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Wednesday, May 24, 2017 12:22
Terrafirma: Your StoryPosted on: February 20, 2011 by admin
Yes, I let the suspension pass its expiration date. Yes, I came to know each one of the unique sounds my Discovery made in the different scenarios I put it in. Should I have let it get this far?
Probably not, but knowing when a certain noise happened actually heightened my awareness, and when I focused on reducing its occurrence I was advancing my driving skills while off-pavement. The several (dozen) times I took it off road, I was getting to know the Rover inside and out, through its clunks and bumps. Wheeling on failing parts isn’t suggested nor advised though. Yet neither is chewing with your mouth open or running with scissors.
After I sank my daily driver Disco in mud up to the doors, which is an entirely different article altogether, I decided it was time for upgrades.
I was tired of being stock and the creaks and groans of the old hardware were really making me wince. And, by the looks of it on the forums, I was going to need a large stack of hard earned green paper to get rid of the past-due part’s complaints. “Suspension kits for an arm and a leg,” said one website. “For your first born child, you can make your truck look like this!” exclaimed another. My dreams started to dwindle. And then I found Terrafirma.
This was a very welcomed awakening: finding an affordable way to upgrade my Rover. The big burgundy beast would be wearing some shiny new silver shocks and springs someday soon. I had to wear sunglasses because the future looked so bright. This left me with some studying and research to do because my next hurdle was to decide exactly which spring/shock combo to pursue. After browsing spring rate tables and seriously
looking at my future goals for the truck, I found a U.S. vendor who carried a Pro Sport HD kit that fit perfectly into my budget.
“Add to cart” Click. “Checkout” Click.
While the suspension was in the mail, accompanied by new bushings and other miscellaneous replacement parts, new tires were mounted. 265/75/16s not too big, not too small: oh, Goldilocks would be proud.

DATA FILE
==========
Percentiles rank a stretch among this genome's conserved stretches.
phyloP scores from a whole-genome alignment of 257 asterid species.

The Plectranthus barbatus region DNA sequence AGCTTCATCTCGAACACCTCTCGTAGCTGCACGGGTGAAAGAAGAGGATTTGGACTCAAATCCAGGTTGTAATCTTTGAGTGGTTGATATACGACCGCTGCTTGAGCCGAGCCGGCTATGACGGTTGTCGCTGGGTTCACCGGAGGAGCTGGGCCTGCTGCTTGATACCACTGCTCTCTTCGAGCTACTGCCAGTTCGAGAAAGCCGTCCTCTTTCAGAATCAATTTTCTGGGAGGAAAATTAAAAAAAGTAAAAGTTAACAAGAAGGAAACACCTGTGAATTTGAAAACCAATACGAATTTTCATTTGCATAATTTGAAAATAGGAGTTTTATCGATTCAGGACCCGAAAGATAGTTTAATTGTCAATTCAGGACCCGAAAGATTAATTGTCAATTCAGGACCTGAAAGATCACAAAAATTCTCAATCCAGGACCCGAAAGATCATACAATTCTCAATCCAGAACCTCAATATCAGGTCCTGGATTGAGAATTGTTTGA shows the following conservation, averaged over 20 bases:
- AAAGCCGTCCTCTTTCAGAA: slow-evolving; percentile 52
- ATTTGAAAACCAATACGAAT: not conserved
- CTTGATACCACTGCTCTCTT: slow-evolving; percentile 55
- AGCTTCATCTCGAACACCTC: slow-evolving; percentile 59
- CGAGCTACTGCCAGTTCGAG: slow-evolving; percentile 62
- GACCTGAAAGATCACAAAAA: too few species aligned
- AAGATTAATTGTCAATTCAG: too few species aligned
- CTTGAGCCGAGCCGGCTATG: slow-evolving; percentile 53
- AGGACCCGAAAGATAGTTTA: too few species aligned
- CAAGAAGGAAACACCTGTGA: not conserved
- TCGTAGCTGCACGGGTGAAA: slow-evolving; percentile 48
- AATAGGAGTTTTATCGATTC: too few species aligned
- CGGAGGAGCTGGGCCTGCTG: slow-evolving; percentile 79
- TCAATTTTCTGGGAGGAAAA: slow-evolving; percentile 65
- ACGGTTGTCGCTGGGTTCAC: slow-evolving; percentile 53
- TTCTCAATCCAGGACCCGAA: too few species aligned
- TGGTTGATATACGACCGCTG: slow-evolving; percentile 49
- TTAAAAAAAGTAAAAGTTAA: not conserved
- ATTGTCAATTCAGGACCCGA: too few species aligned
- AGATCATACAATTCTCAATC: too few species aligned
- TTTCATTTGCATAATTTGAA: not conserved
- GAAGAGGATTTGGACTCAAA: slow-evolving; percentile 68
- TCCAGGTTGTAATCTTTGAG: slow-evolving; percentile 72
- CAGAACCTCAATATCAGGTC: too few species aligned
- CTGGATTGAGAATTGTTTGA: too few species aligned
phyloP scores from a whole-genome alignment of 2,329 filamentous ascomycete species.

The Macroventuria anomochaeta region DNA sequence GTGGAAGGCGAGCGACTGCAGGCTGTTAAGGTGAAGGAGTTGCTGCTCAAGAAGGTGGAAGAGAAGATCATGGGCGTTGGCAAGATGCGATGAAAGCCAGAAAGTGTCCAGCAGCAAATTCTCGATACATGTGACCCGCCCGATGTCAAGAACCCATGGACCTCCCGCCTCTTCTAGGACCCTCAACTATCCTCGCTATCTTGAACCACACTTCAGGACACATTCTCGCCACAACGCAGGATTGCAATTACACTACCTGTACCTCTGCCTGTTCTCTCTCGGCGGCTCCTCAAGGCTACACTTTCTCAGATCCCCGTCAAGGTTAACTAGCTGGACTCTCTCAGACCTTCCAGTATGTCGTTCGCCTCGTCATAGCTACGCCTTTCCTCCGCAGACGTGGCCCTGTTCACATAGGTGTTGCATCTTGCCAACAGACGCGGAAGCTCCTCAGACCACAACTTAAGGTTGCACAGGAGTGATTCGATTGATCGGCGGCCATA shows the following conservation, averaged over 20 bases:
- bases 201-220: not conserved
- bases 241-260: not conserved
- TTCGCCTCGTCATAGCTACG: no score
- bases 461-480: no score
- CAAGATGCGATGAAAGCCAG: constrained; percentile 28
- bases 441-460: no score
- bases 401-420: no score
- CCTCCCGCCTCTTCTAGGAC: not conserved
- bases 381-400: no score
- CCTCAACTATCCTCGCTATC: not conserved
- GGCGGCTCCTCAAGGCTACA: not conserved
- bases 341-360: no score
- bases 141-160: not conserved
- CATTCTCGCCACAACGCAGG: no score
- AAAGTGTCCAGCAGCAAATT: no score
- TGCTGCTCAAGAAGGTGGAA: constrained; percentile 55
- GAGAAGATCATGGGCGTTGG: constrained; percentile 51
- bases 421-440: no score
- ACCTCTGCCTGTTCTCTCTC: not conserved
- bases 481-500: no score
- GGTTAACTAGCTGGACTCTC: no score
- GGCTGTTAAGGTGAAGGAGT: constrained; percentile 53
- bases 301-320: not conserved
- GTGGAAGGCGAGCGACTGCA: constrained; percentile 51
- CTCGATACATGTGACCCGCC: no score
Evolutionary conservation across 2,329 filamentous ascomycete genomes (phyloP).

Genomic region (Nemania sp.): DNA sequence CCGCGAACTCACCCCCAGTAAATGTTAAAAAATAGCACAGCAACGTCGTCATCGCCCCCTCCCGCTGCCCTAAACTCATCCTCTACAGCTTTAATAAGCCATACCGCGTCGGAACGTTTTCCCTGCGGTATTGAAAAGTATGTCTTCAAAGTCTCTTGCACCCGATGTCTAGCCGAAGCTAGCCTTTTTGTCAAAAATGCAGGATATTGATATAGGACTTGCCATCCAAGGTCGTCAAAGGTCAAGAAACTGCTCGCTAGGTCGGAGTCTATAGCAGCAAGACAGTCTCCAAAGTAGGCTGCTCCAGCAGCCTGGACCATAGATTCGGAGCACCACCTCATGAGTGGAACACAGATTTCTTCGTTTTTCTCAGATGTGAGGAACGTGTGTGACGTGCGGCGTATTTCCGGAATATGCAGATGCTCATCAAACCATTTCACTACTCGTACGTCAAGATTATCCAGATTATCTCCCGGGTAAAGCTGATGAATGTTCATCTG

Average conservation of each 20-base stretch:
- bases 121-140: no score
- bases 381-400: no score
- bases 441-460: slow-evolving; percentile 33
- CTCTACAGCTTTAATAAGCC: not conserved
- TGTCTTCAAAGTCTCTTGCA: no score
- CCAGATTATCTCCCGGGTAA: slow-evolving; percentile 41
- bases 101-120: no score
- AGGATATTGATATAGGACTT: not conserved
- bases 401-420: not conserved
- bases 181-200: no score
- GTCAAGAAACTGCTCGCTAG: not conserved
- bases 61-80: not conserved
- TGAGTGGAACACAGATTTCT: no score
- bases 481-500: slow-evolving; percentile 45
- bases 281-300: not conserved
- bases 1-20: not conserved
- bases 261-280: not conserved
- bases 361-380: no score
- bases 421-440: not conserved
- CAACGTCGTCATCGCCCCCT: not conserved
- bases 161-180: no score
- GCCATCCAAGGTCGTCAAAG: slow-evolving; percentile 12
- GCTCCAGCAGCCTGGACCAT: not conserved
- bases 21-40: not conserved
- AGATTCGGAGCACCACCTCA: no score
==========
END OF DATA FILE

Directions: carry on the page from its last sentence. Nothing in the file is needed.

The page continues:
I felt like a kid on Christmas morning when the packages arrived. Plastic wrappings and empty cardboard quickly littered the garage after I had laid out all my new toys. Shocks, springs, steering damper, bushings, brake pads, and turret rings were all patiently awaiting their new home. Since I had helped install a suspension lift on another ’97 Discovery, I knew what parts to put on and in what order they went. The only hitch in the system came from the rusty top shock bolts. Since I was replacing the shocks, it didn’t matter if the old ones were decapitated or not. A hacksaw with a new blade made light work of the stubborn stock hardware. It had been on the truck for 14 years and didn’t want to leave.
Before installation even began, we measured the height of the truck at the top arc of the driver side fender. It was around 33 ½ inches. After a flawless install, the same measurement point was tallied at 38 ¼. It was a very nice improvement. When we lowered the truck from the jack we were shocked and impressed at how tall it seemed. But what good is a huge truck if it just sits in the driveway? It was time for a test drive!
The HD suspension willingly devoured all the pavement obstacles I could throw at it. Tighter corners and more solid braking were among the most noticed improvements. Even with deleted sway bars, it handled better than ever with the massive shocks and springs. Pavement though, was getting annoying. Off road vehicles function best when dirt is under their feet. In this case however, gravel was all I had to work with. I climbed up, on, over, around, and through all the mounds that I could find in the construction area. There wasn’t a single suspension squawk, or bushing bicker. Now for once, my truck felt unstoppable.
Overall, I’m severely impressed by the Pro Sport HD kit. It definitely puts the FIRM in Terrafirma. Like previously mentioned, the on-road ride is firm, but not rigid like a tractor or log wagon. And, the off-road ride is noticeably stable: sure-footed, as some like to call it. I’ve ridden in rigs that have the “Arm and a leg” suspensions in them. Mine is practically identical, and thanks to Terrafirma, I’m still a full functioning biped.
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